The work of defending an accused individual's rights often involves fighting to keep evidence out of court or fighting to include evidence that the prosecution wants excluded. Innocent people may face years of prison time if the prosecution isn't effectively challenged.
The circumstances that lead to allegations of assault are rarely as simple as prosecutors would have us believe. Many factors have to be considered, including the intention of the accused. For example, did the defendant intend to cause bodily harm to another person, or was the injury an accident resulting from a momentary lapse in judgment? In other cases, accused individuals were only trying to defend themselves.
Violent crime is reported to be on the decline across the country. St. Louis is among the cities said to be benefitting from this trend. A reason for why this may be occurring isn't provided by the source of the information.
With the development of new technologies, DNA evidence continues to play an important role in criminal cases, especially in cases involving allegations of violent crime such as sexual assault. In the United States, DNA evidence has been used to exonerate 321 individuals who were convicted. This number is utterly tragic, given that 13.6 years is the average prison sentence that DNA exonerees have served.
Allegations of violent crime can evoke strong public reactions, and people tend to sympathize with the accuser and assume the guilt of the accused. Despite public opinion, however, no one accused of a violent crime is presumed guilty in the eyes of the law. Every person facing a criminal charge has a right to defend against the allegations, and not everyone accused of a violent crime is guilty.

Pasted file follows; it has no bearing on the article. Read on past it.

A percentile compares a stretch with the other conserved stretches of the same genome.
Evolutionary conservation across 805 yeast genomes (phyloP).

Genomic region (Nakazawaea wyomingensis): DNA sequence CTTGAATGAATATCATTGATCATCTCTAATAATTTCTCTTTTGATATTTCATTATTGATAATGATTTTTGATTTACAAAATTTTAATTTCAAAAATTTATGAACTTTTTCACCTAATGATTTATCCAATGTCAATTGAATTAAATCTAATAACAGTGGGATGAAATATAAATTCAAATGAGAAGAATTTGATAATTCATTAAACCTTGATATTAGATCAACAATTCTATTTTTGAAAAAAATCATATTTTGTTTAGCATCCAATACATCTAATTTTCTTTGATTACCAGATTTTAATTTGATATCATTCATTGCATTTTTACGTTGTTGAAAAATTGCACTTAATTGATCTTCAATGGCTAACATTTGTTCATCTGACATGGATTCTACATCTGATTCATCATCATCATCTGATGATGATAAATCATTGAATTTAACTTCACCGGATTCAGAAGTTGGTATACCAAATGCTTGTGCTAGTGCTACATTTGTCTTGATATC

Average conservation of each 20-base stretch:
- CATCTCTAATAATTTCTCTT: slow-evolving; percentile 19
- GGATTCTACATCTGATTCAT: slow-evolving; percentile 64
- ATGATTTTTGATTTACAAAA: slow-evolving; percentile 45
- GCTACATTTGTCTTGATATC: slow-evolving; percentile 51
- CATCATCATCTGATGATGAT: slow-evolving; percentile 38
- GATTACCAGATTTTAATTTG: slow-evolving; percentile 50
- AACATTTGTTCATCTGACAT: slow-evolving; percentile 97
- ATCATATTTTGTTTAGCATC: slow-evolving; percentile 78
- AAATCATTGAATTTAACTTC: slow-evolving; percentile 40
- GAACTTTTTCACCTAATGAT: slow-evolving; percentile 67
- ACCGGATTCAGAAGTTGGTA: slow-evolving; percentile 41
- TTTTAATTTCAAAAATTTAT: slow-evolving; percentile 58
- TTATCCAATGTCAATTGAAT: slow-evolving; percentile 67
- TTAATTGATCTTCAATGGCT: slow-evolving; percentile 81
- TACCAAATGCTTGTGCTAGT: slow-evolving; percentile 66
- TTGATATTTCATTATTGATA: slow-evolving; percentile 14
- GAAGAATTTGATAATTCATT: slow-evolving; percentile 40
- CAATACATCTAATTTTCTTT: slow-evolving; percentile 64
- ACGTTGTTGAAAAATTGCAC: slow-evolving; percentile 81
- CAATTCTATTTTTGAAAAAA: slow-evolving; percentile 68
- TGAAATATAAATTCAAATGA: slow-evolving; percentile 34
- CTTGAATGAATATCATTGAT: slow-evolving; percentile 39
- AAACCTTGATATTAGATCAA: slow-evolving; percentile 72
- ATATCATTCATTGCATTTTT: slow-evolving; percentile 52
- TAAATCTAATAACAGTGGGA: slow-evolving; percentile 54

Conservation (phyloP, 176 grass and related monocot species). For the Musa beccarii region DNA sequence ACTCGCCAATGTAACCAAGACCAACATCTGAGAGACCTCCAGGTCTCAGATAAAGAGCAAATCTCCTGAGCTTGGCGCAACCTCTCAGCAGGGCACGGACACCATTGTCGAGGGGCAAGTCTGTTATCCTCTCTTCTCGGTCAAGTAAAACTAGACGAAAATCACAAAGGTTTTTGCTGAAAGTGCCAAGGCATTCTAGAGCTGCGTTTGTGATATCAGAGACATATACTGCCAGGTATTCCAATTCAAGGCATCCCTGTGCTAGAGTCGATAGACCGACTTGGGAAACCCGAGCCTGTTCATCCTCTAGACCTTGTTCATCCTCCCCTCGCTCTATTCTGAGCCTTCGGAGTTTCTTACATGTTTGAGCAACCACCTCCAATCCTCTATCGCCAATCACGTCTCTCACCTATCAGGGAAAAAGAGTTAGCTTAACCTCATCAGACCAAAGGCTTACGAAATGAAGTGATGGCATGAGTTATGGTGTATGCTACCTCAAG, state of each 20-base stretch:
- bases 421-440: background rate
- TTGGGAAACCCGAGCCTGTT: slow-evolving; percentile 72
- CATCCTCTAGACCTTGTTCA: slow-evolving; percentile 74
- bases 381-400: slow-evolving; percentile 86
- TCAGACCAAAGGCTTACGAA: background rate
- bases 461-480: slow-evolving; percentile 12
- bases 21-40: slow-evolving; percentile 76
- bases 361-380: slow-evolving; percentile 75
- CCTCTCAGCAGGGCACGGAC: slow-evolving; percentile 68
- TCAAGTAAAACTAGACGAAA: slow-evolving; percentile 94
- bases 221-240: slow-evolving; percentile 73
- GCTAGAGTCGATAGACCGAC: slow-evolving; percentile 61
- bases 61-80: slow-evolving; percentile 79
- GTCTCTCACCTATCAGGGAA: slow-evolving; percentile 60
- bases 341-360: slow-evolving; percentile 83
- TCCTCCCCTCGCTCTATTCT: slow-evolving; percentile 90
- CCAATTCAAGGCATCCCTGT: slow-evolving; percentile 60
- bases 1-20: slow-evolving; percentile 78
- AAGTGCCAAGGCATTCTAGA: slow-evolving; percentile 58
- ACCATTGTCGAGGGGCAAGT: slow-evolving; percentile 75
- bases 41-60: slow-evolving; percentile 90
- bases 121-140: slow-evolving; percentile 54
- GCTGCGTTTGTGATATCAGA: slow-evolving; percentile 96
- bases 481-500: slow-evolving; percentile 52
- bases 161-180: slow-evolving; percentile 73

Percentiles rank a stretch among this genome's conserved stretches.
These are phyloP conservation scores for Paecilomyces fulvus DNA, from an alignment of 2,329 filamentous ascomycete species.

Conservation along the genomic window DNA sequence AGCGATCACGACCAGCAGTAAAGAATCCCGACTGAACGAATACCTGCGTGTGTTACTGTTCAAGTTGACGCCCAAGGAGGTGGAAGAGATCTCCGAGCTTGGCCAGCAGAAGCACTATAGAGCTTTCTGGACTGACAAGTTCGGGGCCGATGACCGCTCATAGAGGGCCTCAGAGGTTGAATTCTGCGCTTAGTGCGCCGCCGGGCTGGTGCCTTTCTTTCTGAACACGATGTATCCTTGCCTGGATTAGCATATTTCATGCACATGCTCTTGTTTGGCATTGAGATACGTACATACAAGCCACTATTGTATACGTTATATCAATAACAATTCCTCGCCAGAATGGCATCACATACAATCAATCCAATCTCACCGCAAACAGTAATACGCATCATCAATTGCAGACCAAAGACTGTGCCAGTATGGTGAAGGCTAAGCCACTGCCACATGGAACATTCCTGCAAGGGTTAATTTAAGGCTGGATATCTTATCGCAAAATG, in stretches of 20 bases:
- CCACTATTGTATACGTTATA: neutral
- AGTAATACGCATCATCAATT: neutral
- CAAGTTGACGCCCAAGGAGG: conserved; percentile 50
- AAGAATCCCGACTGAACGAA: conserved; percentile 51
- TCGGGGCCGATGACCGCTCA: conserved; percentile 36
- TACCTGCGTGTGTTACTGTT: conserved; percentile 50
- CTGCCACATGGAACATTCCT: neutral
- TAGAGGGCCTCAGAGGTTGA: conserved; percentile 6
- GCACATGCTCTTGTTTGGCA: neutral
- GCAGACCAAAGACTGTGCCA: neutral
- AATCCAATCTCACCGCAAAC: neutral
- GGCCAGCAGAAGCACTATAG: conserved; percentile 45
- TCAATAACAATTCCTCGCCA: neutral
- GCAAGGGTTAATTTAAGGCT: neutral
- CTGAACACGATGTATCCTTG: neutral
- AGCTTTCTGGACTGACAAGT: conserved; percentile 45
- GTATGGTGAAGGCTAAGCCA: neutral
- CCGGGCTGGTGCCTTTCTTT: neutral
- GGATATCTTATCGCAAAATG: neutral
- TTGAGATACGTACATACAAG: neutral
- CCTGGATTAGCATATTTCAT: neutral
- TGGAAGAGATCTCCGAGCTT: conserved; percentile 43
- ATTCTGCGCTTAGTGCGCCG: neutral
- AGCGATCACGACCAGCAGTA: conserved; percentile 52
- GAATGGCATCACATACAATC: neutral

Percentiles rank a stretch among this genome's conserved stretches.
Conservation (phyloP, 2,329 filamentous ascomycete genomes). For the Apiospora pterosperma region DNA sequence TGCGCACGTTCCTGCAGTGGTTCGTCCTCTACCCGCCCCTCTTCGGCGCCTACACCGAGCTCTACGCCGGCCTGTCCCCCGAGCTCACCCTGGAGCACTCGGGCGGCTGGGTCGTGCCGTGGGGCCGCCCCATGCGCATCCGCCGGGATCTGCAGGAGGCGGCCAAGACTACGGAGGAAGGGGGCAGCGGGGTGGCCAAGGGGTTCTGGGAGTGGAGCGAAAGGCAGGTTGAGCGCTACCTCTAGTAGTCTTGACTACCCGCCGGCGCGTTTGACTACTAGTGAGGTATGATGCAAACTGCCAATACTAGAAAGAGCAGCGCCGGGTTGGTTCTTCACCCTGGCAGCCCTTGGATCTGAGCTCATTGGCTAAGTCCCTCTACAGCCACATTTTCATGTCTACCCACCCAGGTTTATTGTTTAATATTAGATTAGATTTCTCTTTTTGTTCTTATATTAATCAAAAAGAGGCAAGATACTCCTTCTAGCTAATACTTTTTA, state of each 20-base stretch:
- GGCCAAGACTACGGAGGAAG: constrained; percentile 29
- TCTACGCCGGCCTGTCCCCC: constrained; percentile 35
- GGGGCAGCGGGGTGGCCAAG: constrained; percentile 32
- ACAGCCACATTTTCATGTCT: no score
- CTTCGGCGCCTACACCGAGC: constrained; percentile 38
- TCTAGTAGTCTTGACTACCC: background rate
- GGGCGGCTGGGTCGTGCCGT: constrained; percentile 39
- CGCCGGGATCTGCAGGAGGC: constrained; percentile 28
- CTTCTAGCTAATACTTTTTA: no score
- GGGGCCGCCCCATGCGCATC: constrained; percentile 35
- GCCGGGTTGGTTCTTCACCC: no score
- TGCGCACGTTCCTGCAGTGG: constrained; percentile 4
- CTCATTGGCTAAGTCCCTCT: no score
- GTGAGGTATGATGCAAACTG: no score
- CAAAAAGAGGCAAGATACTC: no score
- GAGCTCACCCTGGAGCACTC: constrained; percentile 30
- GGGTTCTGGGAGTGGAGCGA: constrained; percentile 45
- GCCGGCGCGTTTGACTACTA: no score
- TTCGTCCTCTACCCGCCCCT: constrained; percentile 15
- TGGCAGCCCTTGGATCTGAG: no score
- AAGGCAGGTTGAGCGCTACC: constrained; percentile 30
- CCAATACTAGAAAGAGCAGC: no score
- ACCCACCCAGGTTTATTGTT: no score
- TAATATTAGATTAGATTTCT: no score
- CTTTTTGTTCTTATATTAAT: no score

Protecting against overcharging is a key aspect of criminal defense. Often the facts of a particular case don't warrant the charges that are initially filed, and defendants end up facing possible penalties that don't fit the reality of the situation. In other cases, no crime has been committed at all, and the charge is false.
Any criminal charge is serious and can be frightening to face. Perhaps one of the most frightening charges to face, however, is murder. Violent crimes in general carry the risk of strict and serious consequences, and in some cases, a murder conviction can result in a permanent loss of freedom or even a loss of life.
The statute of limitations on prosecuting crimes varies by location and type of crime. Generally, felonies and other violent crimes have a longer statute of limitations than misdemeanors, which means that individuals can be charged with crimes such as rape or murder years after alleged events.
For some individuals, criminal defense proceedings don't end simply because the trial is over. Individuals who are convicted still face sentencing, and good defense strategies may be able to reduce penalties. For those accused and convicted of violent crimes such as murder, defense strategies after conviction could mean the difference between a long prison sentence and execution in states such as Missouri.
A Missouri man was arrested Thursday, April 17, in another state. The man is allegedly a person of interest in a violent crime case that involves multiple highway shootings. According to authorities, a dozen shootings from several cities in the states have been linked to a single person. Reports are that three people were struck with bullets in the seemingly random shootings, though no one sustained life-threatening injuries.